A few temples are being served by minister’s assistants, but they are supervised by a full-time minister in the area. These minister’s assistants have at minimum, tokudo [first level] ordination, and a couple have kyoshi [full ordination] There are approximately six cases like that in BCA.
SCA: How do you plan to address the minister shortage?
Rev. Harada: Although we now have a shortage, a number of ministerial students are in the pipeline, studying at the Institute of Buddhist Studies in Berkeley, and are on the path to becoming fully ordained. Some of them aspire to become either volunteers or part-time ministers. A few aspire to become chaplains. Therefore, our ministerial shortage will continue for some time in the future.
I think our Minister’s Assistant program is a solution that’s still coming to fruition. IBS has been instrumental in the growth of ministerial aspirants when it created a certificate program to qualify for ordination, and made online study possible. Now, ministerial aspirants from various parts of the country are taking courses and are on a path towards becoming ministers. Previously, students had to move to Berkeley to study for the ministry.
Also, we’ll continue bringing ministers from Japan. Many of them have come and are doing a commendable job here. They have good people skills, a good command of English, and a deep desire to share the teachings. We’ll continue welcoming ministers from Japan, but we also must create our own native-born ministers.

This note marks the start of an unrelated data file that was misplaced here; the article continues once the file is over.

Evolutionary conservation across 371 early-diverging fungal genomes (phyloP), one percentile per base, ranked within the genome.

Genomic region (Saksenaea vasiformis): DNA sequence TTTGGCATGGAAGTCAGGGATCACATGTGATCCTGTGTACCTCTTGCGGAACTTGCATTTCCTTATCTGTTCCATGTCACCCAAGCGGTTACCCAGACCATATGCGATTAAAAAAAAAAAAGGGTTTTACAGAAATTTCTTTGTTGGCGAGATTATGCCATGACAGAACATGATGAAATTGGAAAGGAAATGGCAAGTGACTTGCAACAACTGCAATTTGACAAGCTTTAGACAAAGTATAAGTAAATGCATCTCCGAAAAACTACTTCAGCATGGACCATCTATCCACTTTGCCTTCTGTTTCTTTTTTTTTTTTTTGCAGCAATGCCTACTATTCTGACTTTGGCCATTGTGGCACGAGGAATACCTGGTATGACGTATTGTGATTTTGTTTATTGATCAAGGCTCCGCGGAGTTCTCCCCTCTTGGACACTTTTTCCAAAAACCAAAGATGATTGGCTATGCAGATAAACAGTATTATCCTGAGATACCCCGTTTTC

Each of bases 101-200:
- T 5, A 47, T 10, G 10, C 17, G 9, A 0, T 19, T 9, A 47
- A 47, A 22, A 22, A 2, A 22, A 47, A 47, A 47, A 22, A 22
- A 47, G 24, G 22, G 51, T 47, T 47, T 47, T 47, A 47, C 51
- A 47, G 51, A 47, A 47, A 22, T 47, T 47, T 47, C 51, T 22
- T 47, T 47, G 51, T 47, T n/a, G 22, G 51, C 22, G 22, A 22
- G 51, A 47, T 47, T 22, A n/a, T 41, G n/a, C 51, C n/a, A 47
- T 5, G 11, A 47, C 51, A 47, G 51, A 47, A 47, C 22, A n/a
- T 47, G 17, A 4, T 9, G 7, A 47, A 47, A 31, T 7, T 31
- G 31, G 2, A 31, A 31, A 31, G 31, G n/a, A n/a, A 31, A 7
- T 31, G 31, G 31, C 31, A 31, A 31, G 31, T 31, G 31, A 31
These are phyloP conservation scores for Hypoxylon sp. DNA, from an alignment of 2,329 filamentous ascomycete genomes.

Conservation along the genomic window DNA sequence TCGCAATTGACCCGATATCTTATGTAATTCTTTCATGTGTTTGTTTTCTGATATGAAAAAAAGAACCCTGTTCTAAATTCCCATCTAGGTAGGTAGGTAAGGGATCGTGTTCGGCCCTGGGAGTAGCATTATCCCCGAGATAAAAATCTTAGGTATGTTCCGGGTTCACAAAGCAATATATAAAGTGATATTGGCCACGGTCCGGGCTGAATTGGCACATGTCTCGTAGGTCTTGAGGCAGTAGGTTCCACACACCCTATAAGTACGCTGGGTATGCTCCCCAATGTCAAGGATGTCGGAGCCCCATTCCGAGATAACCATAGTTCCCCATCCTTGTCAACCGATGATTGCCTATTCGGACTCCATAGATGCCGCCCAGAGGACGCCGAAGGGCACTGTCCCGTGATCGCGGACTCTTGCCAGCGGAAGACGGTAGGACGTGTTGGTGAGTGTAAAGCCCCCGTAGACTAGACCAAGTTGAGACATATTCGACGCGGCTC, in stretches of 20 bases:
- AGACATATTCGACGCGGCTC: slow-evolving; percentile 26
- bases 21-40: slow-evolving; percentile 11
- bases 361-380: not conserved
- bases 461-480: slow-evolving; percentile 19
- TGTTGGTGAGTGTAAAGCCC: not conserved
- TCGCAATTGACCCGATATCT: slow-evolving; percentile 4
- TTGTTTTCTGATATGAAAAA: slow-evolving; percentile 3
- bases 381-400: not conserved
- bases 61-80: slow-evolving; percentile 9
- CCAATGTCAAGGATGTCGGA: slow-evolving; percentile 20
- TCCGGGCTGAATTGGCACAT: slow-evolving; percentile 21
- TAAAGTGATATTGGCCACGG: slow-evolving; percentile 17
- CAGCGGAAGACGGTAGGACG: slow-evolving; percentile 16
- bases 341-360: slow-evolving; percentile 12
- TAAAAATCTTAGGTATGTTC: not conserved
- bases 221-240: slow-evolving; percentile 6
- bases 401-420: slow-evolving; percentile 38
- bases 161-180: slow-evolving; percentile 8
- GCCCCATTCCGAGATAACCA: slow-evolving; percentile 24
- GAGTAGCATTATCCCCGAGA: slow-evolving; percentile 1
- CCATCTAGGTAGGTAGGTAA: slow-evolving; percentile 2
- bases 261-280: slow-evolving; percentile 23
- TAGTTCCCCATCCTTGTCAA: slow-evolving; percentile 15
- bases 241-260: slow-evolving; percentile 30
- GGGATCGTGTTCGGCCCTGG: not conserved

Buddhist education at the local level is a first step in providing fertile soil from which ministerial aspirants bloom forth. Without effective education programs, and ministers teaching them effectively, we’ll continue seeing a shortage of ministers.
SCA: What other challenges do you see going forward?
Rev. Harada: Most temples and temple leaders see finances and budgets as our greatest future challenge. There’s no denying we’ll face challenges trying to support our temples, especially with an older and smaller membership. But to me, it’s not a financial issue. I ultimately think it’s a Buddhist education issue. The more our members come to appreciate the Dharma and find it deeply meaningful in their life, there’s no amount they wouldn’t give to support their temple and the BCA. If we want to raise our finances, we must first deepen our appreciation and understanding of the Dharma. Finances and donations will follow as a matter of course.
SCA: How will you address those challenges?
Rev. Harada: I’m presently having one-on-one conversations with every one of our full-time kaikyoshi ministers. We talk about how they are doing, and any issues or concerns they want to discuss. These meetings have been very fruitful. Once I complete these meetings, I’ll hold the same kind of meetings with two leaders from each temple, preferably the president and president-elect. I’ll discuss with them the status of their temple, and will try to assist them in ideas for implementing a Buddhist education program and other things they can do to grow temple membership.
SCA: Thank you, Rev. Harada.
-Rev. Ken Yamada, editor at Shinshu Center of America